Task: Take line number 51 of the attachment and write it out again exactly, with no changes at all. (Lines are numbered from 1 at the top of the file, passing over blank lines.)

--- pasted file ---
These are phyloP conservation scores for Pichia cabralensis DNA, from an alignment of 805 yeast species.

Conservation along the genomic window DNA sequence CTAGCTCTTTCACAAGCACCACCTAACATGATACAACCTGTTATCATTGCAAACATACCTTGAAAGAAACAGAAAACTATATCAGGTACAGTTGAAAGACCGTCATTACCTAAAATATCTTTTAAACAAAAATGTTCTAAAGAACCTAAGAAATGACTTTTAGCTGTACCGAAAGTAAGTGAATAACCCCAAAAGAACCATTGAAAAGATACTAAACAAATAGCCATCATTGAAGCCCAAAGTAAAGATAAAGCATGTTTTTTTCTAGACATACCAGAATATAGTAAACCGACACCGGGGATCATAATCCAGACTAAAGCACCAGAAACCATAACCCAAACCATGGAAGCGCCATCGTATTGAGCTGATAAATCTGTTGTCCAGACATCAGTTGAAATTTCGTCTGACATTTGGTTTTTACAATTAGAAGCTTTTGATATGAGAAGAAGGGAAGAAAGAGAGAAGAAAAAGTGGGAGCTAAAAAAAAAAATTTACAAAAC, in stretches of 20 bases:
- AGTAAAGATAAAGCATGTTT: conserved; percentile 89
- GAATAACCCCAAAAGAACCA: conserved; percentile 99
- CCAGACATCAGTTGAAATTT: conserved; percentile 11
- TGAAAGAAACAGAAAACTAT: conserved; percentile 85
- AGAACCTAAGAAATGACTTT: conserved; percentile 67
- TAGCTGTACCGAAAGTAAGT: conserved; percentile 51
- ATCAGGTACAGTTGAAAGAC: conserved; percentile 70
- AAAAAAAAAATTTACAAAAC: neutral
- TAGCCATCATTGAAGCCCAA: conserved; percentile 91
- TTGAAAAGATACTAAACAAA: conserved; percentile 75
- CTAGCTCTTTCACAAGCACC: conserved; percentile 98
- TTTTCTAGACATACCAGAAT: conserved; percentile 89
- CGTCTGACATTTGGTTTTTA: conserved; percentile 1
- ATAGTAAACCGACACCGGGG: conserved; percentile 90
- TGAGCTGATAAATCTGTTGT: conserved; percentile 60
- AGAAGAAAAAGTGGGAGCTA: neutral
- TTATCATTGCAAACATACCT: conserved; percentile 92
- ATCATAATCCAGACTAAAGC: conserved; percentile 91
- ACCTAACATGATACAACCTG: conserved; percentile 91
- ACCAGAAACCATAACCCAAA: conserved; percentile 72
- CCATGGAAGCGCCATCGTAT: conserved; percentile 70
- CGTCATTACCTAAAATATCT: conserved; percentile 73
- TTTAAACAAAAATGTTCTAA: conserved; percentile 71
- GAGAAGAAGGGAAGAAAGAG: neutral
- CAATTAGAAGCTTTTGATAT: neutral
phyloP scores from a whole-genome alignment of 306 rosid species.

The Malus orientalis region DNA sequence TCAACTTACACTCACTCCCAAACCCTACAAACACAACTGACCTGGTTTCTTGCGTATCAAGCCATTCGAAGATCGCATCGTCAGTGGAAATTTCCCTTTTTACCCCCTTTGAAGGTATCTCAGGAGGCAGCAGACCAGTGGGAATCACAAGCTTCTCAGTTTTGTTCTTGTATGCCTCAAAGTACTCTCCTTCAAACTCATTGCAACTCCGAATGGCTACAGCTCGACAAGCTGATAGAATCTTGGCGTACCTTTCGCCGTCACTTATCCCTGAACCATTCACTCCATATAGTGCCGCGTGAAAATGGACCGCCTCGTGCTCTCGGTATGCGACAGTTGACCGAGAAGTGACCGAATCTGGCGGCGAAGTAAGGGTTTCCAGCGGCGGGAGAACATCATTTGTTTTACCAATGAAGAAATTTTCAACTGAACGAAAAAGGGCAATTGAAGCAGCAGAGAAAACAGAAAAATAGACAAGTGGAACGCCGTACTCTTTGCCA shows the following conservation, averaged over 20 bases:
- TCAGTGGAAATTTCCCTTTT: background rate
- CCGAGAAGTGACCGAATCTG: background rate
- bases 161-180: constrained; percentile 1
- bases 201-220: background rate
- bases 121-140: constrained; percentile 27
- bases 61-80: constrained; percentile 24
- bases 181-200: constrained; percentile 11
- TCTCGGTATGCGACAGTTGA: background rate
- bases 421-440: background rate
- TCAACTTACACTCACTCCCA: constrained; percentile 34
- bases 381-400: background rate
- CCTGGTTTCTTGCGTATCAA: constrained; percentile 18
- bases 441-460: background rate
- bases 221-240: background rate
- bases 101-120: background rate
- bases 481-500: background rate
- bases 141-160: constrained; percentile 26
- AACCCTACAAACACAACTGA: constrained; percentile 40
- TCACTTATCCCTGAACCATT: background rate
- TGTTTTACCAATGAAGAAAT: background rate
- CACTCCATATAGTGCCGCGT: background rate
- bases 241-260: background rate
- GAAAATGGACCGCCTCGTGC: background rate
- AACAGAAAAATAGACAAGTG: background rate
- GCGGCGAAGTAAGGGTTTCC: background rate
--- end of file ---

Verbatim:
- bases 241-260: background rate